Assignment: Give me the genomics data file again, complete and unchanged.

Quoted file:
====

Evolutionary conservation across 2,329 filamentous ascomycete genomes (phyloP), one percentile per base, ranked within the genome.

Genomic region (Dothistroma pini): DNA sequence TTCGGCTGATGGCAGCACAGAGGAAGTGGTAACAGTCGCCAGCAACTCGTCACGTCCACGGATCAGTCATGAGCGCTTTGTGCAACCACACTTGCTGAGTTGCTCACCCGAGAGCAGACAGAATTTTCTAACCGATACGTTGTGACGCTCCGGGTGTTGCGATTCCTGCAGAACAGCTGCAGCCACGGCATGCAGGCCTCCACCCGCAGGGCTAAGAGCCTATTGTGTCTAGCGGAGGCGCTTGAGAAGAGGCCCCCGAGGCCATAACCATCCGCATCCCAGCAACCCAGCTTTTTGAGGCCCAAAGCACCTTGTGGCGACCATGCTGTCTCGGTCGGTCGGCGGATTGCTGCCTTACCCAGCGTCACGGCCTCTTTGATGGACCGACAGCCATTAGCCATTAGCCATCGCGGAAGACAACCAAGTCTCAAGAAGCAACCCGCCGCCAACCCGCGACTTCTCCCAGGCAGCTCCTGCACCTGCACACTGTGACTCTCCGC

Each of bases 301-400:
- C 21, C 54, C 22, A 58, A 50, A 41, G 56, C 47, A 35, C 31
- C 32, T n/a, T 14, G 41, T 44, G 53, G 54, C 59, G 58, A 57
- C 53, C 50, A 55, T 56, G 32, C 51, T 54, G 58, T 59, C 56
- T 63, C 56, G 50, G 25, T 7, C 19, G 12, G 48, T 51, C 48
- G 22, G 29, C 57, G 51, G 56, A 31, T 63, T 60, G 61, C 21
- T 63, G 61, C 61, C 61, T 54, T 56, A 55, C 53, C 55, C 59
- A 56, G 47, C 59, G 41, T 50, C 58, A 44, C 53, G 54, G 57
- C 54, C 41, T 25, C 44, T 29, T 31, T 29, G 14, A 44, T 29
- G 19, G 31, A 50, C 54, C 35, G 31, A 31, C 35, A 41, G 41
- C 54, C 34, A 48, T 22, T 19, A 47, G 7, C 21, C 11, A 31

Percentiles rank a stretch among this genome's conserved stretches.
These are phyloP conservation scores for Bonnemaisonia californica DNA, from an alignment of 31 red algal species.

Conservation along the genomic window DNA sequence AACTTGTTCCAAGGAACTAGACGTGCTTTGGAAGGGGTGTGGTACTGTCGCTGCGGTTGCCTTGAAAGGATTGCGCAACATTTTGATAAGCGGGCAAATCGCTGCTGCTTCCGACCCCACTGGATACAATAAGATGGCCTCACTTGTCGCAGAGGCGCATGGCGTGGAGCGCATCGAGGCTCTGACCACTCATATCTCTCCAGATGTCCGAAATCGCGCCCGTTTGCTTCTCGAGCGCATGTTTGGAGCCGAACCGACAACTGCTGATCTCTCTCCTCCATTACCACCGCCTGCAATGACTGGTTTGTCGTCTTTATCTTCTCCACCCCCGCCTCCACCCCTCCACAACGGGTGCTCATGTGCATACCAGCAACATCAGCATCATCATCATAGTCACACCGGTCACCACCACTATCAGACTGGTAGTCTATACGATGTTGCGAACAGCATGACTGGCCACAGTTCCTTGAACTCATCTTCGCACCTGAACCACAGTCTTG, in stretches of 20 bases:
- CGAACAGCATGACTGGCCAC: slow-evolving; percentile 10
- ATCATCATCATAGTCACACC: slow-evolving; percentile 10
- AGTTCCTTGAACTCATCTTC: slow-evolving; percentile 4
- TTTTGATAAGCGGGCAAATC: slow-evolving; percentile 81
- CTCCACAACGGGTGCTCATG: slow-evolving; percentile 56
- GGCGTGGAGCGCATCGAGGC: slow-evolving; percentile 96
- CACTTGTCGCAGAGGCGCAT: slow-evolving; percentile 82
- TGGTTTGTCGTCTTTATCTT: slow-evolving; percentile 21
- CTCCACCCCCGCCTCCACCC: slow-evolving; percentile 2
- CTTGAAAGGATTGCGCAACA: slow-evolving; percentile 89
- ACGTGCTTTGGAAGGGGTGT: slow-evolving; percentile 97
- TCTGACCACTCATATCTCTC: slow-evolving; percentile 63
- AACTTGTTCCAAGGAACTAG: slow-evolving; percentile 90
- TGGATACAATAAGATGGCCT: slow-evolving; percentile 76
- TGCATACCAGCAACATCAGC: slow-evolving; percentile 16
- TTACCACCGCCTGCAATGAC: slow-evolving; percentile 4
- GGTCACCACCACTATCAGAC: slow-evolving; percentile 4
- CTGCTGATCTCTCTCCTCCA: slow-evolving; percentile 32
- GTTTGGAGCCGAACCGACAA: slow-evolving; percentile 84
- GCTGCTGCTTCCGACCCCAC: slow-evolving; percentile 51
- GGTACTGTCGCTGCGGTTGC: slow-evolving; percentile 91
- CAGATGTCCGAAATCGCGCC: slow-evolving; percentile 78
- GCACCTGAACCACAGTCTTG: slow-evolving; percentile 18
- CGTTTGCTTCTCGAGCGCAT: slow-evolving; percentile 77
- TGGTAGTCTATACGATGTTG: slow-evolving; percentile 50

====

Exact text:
Evolutionary conservation across 2,329 filamentous ascomycete genomes (phyloP), one percentile per base, ranked within the genome.

Genomic region (Dothistroma pini): DNA sequence TTCGGCTGATGGCAGCACAGAGGAAGTGGTAACAGTCGCCAGCAACTCGTCACGTCCACGGATCAGTCATGAGCGCTTTGTGCAACCACACTTGCTGAGTTGCTCACCCGAGAGCAGACAGAATTTTCTAACCGATACGTTGTGACGCTCCGGGTGTTGCGATTCCTGCAGAACAGCTGCAGCCACGGCATGCAGGCCTCCACCCGCAGGGCTAAGAGCCTATTGTGTCTAGCGGAGGCGCTTGAGAAGAGGCCCCCGAGGCCATAACCATCCGCATCCCAGCAACCCAGCTTTTTGAGGCCCAAAGCACCTTGTGGCGACCATGCTGTCTCGGTCGGTCGGCGGATTGCTGCCTTACCCAGCGTCACGGCCTCTTTGATGGACCGACAGCCATTAGCCATTAGCCATCGCGGAAGACAACCAAGTCTCAAGAAGCAACCCGCCGCCAACCCGCGACTTCTCCCAGGCAGCTCCTGCACCTGCACACTGTGACTCTCCGC

Each of bases 301-400:
- C 21, C 54, C 22, A 58, A 50, A 41, G 56, C 47, A 35, C 31
- C 32, T n/a, T 14, G 41, T 44, G 53, G 54, C 59, G 58, A 57
- C 53, C 50, A 55, T 56, G 32, C 51, T 54, G 58, T 59, C 56
- T 63, C 56, G 50, G 25, T 7, C 19, G 12, G 48, T 51, C 48
- G 22, G 29, C 57, G 51, G 56, A 31, T 63, T 60, G 61, C 21
- T 63, G 61, C 61, C 61, T 54, T 56, A 55, C 53, C 55, C 59
- A 56, G 47, C 59, G 41, T 50, C 58, A 44, C 53, G 54, G 57
- C 54, C 41, T 25, C 44, T 29, T 31, T 29, G 14, A 44, T 29
- G 19, G 31, A 50, C 54, C 35, G 31, A 31, C 35, A 41, G 41
- C 54, C 34, A 48, T 22, T 19, A 47, G 7, C 21, C 11, A 31

Percentiles rank a stretch among this genome's conserved stretches.
These are phyloP conservation scores for Bonnemaisonia californica DNA, from an alignment of 31 red algal species.

Conservation along the genomic window DNA sequence AACTTGTTCCAAGGAACTAGACGTGCTTTGGAAGGGGTGTGGTACTGTCGCTGCGGTTGCCTTGAAAGGATTGCGCAACATTTTGATAAGCGGGCAAATCGCTGCTGCTTCCGACCCCACTGGATACAATAAGATGGCCTCACTTGTCGCAGAGGCGCATGGCGTGGAGCGCATCGAGGCTCTGACCACTCATATCTCTCCAGATGTCCGAAATCGCGCCCGTTTGCTTCTCGAGCGCATGTTTGGAGCCGAACCGACAACTGCTGATCTCTCTCCTCCATTACCACCGCCTGCAATGACTGGTTTGTCGTCTTTATCTTCTCCACCCCCGCCTCCACCCCTCCACAACGGGTGCTCATGTGCATACCAGCAACATCAGCATCATCATCATAGTCACACCGGTCACCACCACTATCAGACTGGTAGTCTATACGATGTTGCGAACAGCATGACTGGCCACAGTTCCTTGAACTCATCTTCGCACCTGAACCACAGTCTTG, in stretches of 20 bases:
- CGAACAGCATGACTGGCCAC: slow-evolving; percentile 10
- ATCATCATCATAGTCACACC: slow-evolving; percentile 10
- AGTTCCTTGAACTCATCTTC: slow-evolving; percentile 4
- TTTTGATAAGCGGGCAAATC: slow-evolving; percentile 81
- CTCCACAACGGGTGCTCATG: slow-evolving; percentile 56
- GGCGTGGAGCGCATCGAGGC: slow-evolving; percentile 96
- CACTTGTCGCAGAGGCGCAT: slow-evolving; percentile 82
- TGGTTTGTCGTCTTTATCTT: slow-evolving; percentile 21
- CTCCACCCCCGCCTCCACCC: slow-evolving; percentile 2
- CTTGAAAGGATTGCGCAACA: slow-evolving; percentile 89
- ACGTGCTTTGGAAGGGGTGT: slow-evolving; percentile 97
- TCTGACCACTCATATCTCTC: slow-evolving; percentile 63
- AACTTGTTCCAAGGAACTAG: slow-evolving; percentile 90
- TGGATACAATAAGATGGCCT: slow-evolving; percentile 76
- TGCATACCAGCAACATCAGC: slow-evolving; percentile 16
- TTACCACCGCCTGCAATGAC: slow-evolving; percentile 4
- GGTCACCACCACTATCAGAC: slow-evolving; percentile 4
- CTGCTGATCTCTCTCCTCCA: slow-evolving; percentile 32
- GTTTGGAGCCGAACCGACAA: slow-evolving; percentile 84
- GCTGCTGCTTCCGACCCCAC: slow-evolving; percentile 51
- GGTACTGTCGCTGCGGTTGC: slow-evolving; percentile 91
- CAGATGTCCGAAATCGCGCC: slow-evolving; percentile 78
- GCACCTGAACCACAGTCTTG: slow-evolving; percentile 18
- CGTTTGCTTCTCGAGCGCAT: slow-evolving; percentile 77
- TGGTAGTCTATACGATGTTG: slow-evolving; percentile 50